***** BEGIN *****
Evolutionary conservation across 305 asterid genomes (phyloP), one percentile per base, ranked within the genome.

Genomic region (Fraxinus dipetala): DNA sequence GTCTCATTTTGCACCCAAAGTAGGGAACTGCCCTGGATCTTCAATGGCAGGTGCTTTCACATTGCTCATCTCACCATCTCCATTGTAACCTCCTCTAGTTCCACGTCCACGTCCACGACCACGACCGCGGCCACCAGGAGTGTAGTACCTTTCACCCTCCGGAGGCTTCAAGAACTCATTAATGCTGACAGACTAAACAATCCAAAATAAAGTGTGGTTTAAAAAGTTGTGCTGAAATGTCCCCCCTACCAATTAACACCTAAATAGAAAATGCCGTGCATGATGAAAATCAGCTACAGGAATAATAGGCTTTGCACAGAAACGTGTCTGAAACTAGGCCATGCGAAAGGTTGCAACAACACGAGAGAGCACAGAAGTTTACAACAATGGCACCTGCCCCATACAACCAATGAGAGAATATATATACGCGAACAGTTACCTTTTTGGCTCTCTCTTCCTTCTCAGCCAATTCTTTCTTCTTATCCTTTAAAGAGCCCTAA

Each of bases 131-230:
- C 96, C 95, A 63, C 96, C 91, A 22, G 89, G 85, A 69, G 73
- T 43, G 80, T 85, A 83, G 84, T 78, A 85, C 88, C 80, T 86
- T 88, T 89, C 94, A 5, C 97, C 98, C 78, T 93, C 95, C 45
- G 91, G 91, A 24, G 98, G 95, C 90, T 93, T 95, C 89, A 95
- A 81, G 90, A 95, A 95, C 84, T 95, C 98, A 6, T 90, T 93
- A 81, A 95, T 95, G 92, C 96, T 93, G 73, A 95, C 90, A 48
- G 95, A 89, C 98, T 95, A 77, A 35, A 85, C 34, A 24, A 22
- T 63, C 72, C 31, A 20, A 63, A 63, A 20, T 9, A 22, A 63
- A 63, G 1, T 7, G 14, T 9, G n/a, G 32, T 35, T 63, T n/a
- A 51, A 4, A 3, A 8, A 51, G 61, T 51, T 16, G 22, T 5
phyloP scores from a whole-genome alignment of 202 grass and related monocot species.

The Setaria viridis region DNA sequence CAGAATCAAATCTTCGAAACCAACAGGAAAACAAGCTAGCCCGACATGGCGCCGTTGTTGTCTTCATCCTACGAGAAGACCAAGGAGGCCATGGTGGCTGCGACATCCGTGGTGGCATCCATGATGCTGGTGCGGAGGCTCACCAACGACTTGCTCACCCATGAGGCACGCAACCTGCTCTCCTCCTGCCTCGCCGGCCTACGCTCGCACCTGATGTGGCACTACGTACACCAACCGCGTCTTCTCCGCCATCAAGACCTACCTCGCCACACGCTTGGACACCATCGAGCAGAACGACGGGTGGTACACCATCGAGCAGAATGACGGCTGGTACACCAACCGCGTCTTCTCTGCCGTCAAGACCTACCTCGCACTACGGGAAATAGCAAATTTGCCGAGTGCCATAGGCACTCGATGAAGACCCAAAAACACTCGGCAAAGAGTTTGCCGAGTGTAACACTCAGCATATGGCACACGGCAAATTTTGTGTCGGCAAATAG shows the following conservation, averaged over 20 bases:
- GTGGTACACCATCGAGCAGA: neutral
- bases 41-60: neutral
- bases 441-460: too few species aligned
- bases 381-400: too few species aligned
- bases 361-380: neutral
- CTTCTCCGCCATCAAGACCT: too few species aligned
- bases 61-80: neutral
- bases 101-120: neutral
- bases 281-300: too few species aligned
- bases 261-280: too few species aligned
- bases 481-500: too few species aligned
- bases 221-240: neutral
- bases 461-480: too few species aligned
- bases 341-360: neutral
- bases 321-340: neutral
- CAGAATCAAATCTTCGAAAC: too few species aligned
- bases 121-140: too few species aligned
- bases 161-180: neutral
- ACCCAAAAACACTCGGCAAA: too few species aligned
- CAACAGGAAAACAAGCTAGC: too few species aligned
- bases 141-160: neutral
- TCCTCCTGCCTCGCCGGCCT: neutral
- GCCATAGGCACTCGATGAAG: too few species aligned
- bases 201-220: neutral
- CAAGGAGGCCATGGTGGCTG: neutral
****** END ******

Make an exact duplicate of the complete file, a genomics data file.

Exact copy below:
Evolutionary conservation across 305 asterid genomes (phyloP), one percentile per base, ranked within the genome.

Genomic region (Fraxinus dipetala): DNA sequence GTCTCATTTTGCACCCAAAGTAGGGAACTGCCCTGGATCTTCAATGGCAGGTGCTTTCACATTGCTCATCTCACCATCTCCATTGTAACCTCCTCTAGTTCCACGTCCACGTCCACGACCACGACCGCGGCCACCAGGAGTGTAGTACCTTTCACCCTCCGGAGGCTTCAAGAACTCATTAATGCTGACAGACTAAACAATCCAAAATAAAGTGTGGTTTAAAAAGTTGTGCTGAAATGTCCCCCCTACCAATTAACACCTAAATAGAAAATGCCGTGCATGATGAAAATCAGCTACAGGAATAATAGGCTTTGCACAGAAACGTGTCTGAAACTAGGCCATGCGAAAGGTTGCAACAACACGAGAGAGCACAGAAGTTTACAACAATGGCACCTGCCCCATACAACCAATGAGAGAATATATATACGCGAACAGTTACCTTTTTGGCTCTCTCTTCCTTCTCAGCCAATTCTTTCTTCTTATCCTTTAAAGAGCCCTAA

Each of bases 131-230:
- C 96, C 95, A 63, C 96, C 91, A 22, G 89, G 85, A 69, G 73
- T 43, G 80, T 85, A 83, G 84, T 78, A 85, C 88, C 80, T 86
- T 88, T 89, C 94, A 5, C 97, C 98, C 78, T 93, C 95, C 45
- G 91, G 91, A 24, G 98, G 95, C 90, T 93, T 95, C 89, A 95
- A 81, G 90, A 95, A 95, C 84, T 95, C 98, A 6, T 90, T 93
- A 81, A 95, T 95, G 92, C 96, T 93, G 73, A 95, C 90, A 48
- G 95, A 89, C 98, T 95, A 77, A 35, A 85, C 34, A 24, A 22
- T 63, C 72, C 31, A 20, A 63, A 63, A 20, T 9, A 22, A 63
- A 63, G 1, T 7, G 14, T 9, G n/a, G 32, T 35, T 63, T n/a
- A 51, A 4, A 3, A 8, A 51, G 61, T 51, T 16, G 22, T 5
phyloP scores from a whole-genome alignment of 202 grass and related monocot species.

The Setaria viridis region DNA sequence CAGAATCAAATCTTCGAAACCAACAGGAAAACAAGCTAGCCCGACATGGCGCCGTTGTTGTCTTCATCCTACGAGAAGACCAAGGAGGCCATGGTGGCTGCGACATCCGTGGTGGCATCCATGATGCTGGTGCGGAGGCTCACCAACGACTTGCTCACCCATGAGGCACGCAACCTGCTCTCCTCCTGCCTCGCCGGCCTACGCTCGCACCTGATGTGGCACTACGTACACCAACCGCGTCTTCTCCGCCATCAAGACCTACCTCGCCACACGCTTGGACACCATCGAGCAGAACGACGGGTGGTACACCATCGAGCAGAATGACGGCTGGTACACCAACCGCGTCTTCTCTGCCGTCAAGACCTACCTCGCACTACGGGAAATAGCAAATTTGCCGAGTGCCATAGGCACTCGATGAAGACCCAAAAACACTCGGCAAAGAGTTTGCCGAGTGTAACACTCAGCATATGGCACACGGCAAATTTTGTGTCGGCAAATAG shows the following conservation, averaged over 20 bases:
- GTGGTACACCATCGAGCAGA: neutral
- bases 41-60: neutral
- bases 441-460: too few species aligned
- bases 381-400: too few species aligned
- bases 361-380: neutral
- CTTCTCCGCCATCAAGACCT: too few species aligned
- bases 61-80: neutral
- bases 101-120: neutral
- bases 281-300: too few species aligned
- bases 261-280: too few species aligned
- bases 481-500: too few species aligned
- bases 221-240: neutral
- bases 461-480: too few species aligned
- bases 341-360: neutral
- bases 321-340: neutral
- CAGAATCAAATCTTCGAAAC: too few species aligned
- bases 121-140: too few species aligned
- bases 161-180: neutral
- ACCCAAAAACACTCGGCAAA: too few species aligned
- CAACAGGAAAACAAGCTAGC: too few species aligned
- bases 141-160: neutral
- TCCTCCTGCCTCGCCGGCCT: neutral
- GCCATAGGCACTCGATGAAG: too few species aligned
- bases 201-220: neutral
- CAAGGAGGCCATGGTGGCTG: neutral